Top cleric urges Middle East's Muslims to 'embrace' Christians

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Pope Francis (L) shakes hands with Sheikh Ahmed al-Tayeb (R), the grand imam of Egypt's al-Azhar mosque. in Abu Dhabi (4 February 2019)Image source, EPA
Image caption,
Pope Francis and Sheikh Ahmed al-Tayeb signed a "document on human fraternity"

The head of Sunni Islam's highest seat of learning has urged the Middle East's Muslims to "embrace" local Christians.

Sheikh Ahmed al-Tayeb, the grand imam of al-Azhar in Egypt, told an interfaith meeting in Abu Dhabi attended by Pope Francis that Christians were "our companions".

He also called on Muslims in the West to integrate into their communities while maintaining their identities.

In his speech, Pope Francis called for a halt to wars in the Middle East.

The head of the Roman Catholic Church, who is on his first official visit to the Arabian peninsula, said the "fateful consequences" of violence could be seen in Yemen, Syria, Iraq and Libya.

The United Arab Emirates is part of a Saudi-led coalition whose intervention in the conflict in Yemen has helped trigger the world's worst humanitarian crisis.

Sheikh Ahmed and Pope Francis addressed a gathering of religious representatives at the Abu Dhabi Founder's Memorial on Monday night after signing a "Document on Human Fraternity for World Peace and Living Together".

The document calls on leaders of the world to work together to "spread the culture of tolerance" and to "intervene at the earliest opportunity to stop the shedding of innocent blood and bring an end to wars, conflicts, environmental decay and the moral and cultural decline the world is presently experiencing".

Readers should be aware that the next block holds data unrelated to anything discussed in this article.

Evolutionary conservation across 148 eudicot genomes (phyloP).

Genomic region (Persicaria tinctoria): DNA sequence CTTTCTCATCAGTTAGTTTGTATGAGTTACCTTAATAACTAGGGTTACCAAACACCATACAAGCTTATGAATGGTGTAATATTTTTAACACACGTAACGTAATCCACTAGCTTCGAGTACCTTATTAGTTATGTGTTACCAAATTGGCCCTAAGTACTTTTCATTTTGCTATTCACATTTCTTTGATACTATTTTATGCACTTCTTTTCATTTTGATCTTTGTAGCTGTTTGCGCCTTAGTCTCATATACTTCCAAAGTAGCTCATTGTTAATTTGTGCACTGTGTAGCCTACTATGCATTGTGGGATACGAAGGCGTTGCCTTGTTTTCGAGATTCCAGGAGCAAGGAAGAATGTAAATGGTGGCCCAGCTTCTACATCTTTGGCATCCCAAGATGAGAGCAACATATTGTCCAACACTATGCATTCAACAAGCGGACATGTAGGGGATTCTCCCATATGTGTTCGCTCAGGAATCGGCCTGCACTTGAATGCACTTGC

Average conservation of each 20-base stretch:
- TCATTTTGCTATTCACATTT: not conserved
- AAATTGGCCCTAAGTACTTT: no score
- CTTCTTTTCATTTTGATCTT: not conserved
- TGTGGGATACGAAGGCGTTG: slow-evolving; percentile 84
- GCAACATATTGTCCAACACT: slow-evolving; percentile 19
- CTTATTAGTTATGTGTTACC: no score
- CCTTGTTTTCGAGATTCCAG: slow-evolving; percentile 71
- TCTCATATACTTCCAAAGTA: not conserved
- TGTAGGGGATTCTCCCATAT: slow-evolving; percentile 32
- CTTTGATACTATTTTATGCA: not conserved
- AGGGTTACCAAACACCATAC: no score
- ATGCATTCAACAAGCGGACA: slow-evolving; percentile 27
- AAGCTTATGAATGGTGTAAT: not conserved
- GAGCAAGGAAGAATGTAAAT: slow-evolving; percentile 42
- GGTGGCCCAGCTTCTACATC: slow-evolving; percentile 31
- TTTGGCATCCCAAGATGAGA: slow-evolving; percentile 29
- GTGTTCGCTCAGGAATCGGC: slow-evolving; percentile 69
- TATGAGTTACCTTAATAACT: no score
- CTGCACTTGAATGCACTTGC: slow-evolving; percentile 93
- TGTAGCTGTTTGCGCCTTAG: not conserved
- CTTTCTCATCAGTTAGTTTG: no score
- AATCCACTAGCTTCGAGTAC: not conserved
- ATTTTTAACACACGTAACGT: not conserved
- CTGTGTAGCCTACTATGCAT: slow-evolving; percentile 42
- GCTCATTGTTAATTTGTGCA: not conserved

It also includes a strong condemnation of those using God's name to justify violence. "God, the Almighty, has no need to be defended by anyone and does not want His name to be used to terrorise people," it states.

Christians - and members of other religious minorities - have been attacked repeatedly by Islamist extremists in countries across the Middle East in recent years. They have also faced restrictions on their ability to practice their religion, as well as legal and social discrimination.

Image source, AFP
Image caption,
Sheikh Ahmed and Pope Francis addressed a meeting at the Abu Dhabi Founder's Memorial

In his speech, Sheikh Ahmed first addressed his fellow Muslims in the region.

"My message to you is: 'Embrace your Christian brothers and sisters. They are companions in the state. They are close to us. There are special bonds between us,'" he said.

He then turned to Middle Eastern Christians and said: "I'd rather you didn't use the term 'minority'.

"You're not a minority. You are citizens in every sense. Let's put aside that term. You are citizens with full rights. Our bond represents the rock against which all plots that try to divide us will break."

The imam also called on Muslims in the West to integrate themselves into their communities while maintaining their identities and respecting local laws.

"If you have any problems regarding your religion in the countries you find yourselves [in], you need to speak to your religious leaders and resolve them that way."

On Tuesday morning, Pope Francis will celebrate an outdoor Mass for some 135,000 people at the Zayed Sports City stadium in Abu Dhabi.